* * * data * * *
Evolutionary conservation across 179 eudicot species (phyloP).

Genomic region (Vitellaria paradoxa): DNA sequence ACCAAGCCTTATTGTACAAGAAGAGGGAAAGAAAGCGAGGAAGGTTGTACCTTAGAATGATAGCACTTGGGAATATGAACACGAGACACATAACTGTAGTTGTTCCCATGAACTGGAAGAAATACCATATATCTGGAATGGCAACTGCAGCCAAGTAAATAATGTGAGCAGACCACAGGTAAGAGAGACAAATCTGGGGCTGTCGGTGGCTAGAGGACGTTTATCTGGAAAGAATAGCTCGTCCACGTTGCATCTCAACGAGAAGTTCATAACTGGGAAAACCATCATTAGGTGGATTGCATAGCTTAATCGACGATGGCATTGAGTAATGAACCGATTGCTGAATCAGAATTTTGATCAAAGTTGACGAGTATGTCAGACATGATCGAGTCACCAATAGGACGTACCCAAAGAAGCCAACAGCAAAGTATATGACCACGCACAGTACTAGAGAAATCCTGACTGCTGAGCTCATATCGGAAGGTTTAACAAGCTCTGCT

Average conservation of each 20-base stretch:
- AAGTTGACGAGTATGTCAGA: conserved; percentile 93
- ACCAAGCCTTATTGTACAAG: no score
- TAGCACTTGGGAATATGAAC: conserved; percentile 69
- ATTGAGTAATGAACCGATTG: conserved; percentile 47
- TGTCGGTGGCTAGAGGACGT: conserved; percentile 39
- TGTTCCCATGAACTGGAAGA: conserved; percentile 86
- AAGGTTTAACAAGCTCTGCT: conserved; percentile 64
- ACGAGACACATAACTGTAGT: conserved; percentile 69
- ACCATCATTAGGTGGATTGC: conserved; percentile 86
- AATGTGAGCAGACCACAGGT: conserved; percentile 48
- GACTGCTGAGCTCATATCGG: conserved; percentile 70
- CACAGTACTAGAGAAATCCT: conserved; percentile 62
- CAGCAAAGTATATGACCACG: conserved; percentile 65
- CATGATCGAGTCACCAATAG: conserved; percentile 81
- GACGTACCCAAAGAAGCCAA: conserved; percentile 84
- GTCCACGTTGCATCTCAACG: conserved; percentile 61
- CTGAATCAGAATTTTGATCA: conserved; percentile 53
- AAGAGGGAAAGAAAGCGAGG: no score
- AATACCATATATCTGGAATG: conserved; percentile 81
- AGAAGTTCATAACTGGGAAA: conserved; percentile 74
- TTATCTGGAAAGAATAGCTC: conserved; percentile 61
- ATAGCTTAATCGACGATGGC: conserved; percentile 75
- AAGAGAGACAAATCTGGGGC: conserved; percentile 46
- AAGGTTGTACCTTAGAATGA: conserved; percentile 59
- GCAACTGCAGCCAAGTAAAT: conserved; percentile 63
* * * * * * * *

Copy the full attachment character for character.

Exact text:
Evolutionary conservation across 179 eudicot species (phyloP).

Genomic region (Vitellaria paradoxa): DNA sequence ACCAAGCCTTATTGTACAAGAAGAGGGAAAGAAAGCGAGGAAGGTTGTACCTTAGAATGATAGCACTTGGGAATATGAACACGAGACACATAACTGTAGTTGTTCCCATGAACTGGAAGAAATACCATATATCTGGAATGGCAACTGCAGCCAAGTAAATAATGTGAGCAGACCACAGGTAAGAGAGACAAATCTGGGGCTGTCGGTGGCTAGAGGACGTTTATCTGGAAAGAATAGCTCGTCCACGTTGCATCTCAACGAGAAGTTCATAACTGGGAAAACCATCATTAGGTGGATTGCATAGCTTAATCGACGATGGCATTGAGTAATGAACCGATTGCTGAATCAGAATTTTGATCAAAGTTGACGAGTATGTCAGACATGATCGAGTCACCAATAGGACGTACCCAAAGAAGCCAACAGCAAAGTATATGACCACGCACAGTACTAGAGAAATCCTGACTGCTGAGCTCATATCGGAAGGTTTAACAAGCTCTGCT

Average conservation of each 20-base stretch:
- AAGTTGACGAGTATGTCAGA: conserved; percentile 93
- ACCAAGCCTTATTGTACAAG: no score
- TAGCACTTGGGAATATGAAC: conserved; percentile 69
- ATTGAGTAATGAACCGATTG: conserved; percentile 47
- TGTCGGTGGCTAGAGGACGT: conserved; percentile 39
- TGTTCCCATGAACTGGAAGA: conserved; percentile 86
- AAGGTTTAACAAGCTCTGCT: conserved; percentile 64
- ACGAGACACATAACTGTAGT: conserved; percentile 69
- ACCATCATTAGGTGGATTGC: conserved; percentile 86
- AATGTGAGCAGACCACAGGT: conserved; percentile 48
- GACTGCTGAGCTCATATCGG: conserved; percentile 70
- CACAGTACTAGAGAAATCCT: conserved; percentile 62
- CAGCAAAGTATATGACCACG: conserved; percentile 65
- CATGATCGAGTCACCAATAG: conserved; percentile 81
- GACGTACCCAAAGAAGCCAA: conserved; percentile 84
- GTCCACGTTGCATCTCAACG: conserved; percentile 61
- CTGAATCAGAATTTTGATCA: conserved; percentile 53
- AAGAGGGAAAGAAAGCGAGG: no score
- AATACCATATATCTGGAATG: conserved; percentile 81
- AGAAGTTCATAACTGGGAAA: conserved; percentile 74
- TTATCTGGAAAGAATAGCTC: conserved; percentile 61
- ATAGCTTAATCGACGATGGC: conserved; percentile 75
- AAGAGAGACAAATCTGGGGC: conserved; percentile 46
- AAGGTTGTACCTTAGAATGA: conserved; percentile 59
- GCAACTGCAGCCAAGTAAAT: conserved; percentile 63